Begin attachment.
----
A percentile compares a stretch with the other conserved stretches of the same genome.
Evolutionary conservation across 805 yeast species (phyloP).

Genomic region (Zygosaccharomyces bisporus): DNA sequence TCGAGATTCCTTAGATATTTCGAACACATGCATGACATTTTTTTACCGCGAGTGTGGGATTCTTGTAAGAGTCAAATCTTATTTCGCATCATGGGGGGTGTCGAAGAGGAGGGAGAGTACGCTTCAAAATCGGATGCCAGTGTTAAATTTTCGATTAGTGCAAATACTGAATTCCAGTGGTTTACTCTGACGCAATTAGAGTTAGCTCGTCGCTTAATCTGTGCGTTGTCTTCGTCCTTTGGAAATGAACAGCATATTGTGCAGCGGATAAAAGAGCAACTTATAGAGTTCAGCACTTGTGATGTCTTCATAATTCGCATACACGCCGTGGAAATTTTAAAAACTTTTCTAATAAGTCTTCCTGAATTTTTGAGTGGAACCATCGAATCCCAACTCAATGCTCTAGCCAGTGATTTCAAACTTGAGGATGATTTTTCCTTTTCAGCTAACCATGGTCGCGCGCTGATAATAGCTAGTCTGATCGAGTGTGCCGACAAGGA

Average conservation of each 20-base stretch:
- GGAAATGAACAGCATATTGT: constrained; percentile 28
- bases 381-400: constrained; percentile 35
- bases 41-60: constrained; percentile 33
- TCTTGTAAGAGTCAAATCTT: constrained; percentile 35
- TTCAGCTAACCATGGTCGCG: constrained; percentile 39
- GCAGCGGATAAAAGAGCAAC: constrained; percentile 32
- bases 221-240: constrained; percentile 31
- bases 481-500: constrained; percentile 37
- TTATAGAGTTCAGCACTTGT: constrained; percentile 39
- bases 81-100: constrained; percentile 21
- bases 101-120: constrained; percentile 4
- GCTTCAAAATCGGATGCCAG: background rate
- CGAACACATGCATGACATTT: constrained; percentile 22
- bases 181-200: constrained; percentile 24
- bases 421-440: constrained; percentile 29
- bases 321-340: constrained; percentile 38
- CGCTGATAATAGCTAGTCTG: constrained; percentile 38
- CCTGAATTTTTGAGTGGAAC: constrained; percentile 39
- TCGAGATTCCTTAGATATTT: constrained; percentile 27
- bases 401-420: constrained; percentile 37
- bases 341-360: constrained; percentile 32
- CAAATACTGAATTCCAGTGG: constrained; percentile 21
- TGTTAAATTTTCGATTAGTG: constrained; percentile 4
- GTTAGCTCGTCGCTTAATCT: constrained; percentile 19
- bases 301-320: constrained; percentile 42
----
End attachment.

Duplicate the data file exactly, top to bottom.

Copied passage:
A percentile compares a stretch with the other conserved stretches of the same genome.
Evolutionary conservation across 805 yeast species (phyloP).

Genomic region (Zygosaccharomyces bisporus): DNA sequence TCGAGATTCCTTAGATATTTCGAACACATGCATGACATTTTTTTACCGCGAGTGTGGGATTCTTGTAAGAGTCAAATCTTATTTCGCATCATGGGGGGTGTCGAAGAGGAGGGAGAGTACGCTTCAAAATCGGATGCCAGTGTTAAATTTTCGATTAGTGCAAATACTGAATTCCAGTGGTTTACTCTGACGCAATTAGAGTTAGCTCGTCGCTTAATCTGTGCGTTGTCTTCGTCCTTTGGAAATGAACAGCATATTGTGCAGCGGATAAAAGAGCAACTTATAGAGTTCAGCACTTGTGATGTCTTCATAATTCGCATACACGCCGTGGAAATTTTAAAAACTTTTCTAATAAGTCTTCCTGAATTTTTGAGTGGAACCATCGAATCCCAACTCAATGCTCTAGCCAGTGATTTCAAACTTGAGGATGATTTTTCCTTTTCAGCTAACCATGGTCGCGCGCTGATAATAGCTAGTCTGATCGAGTGTGCCGACAAGGA

Average conservation of each 20-base stretch:
- GGAAATGAACAGCATATTGT: constrained; percentile 28
- bases 381-400: constrained; percentile 35
- bases 41-60: constrained; percentile 33
- TCTTGTAAGAGTCAAATCTT: constrained; percentile 35
- TTCAGCTAACCATGGTCGCG: constrained; percentile 39
- GCAGCGGATAAAAGAGCAAC: constrained; percentile 32
- bases 221-240: constrained; percentile 31
- bases 481-500: constrained; percentile 37
- TTATAGAGTTCAGCACTTGT: constrained; percentile 39
- bases 81-100: constrained; percentile 21
- bases 101-120: constrained; percentile 4
- GCTTCAAAATCGGATGCCAG: background rate
- CGAACACATGCATGACATTT: constrained; percentile 22
- bases 181-200: constrained; percentile 24
- bases 421-440: constrained; percentile 29
- bases 321-340: constrained; percentile 38
- CGCTGATAATAGCTAGTCTG: constrained; percentile 38
- CCTGAATTTTTGAGTGGAAC: constrained; percentile 39
- TCGAGATTCCTTAGATATTT: constrained; percentile 27
- bases 401-420: constrained; percentile 37
- bases 341-360: constrained; percentile 32
- CAAATACTGAATTCCAGTGG: constrained; percentile 21
- TGTTAAATTTTCGATTAGTG: constrained; percentile 4
- GTTAGCTCGTCGCTTAATCT: constrained; percentile 19
- bases 301-320: constrained; percentile 42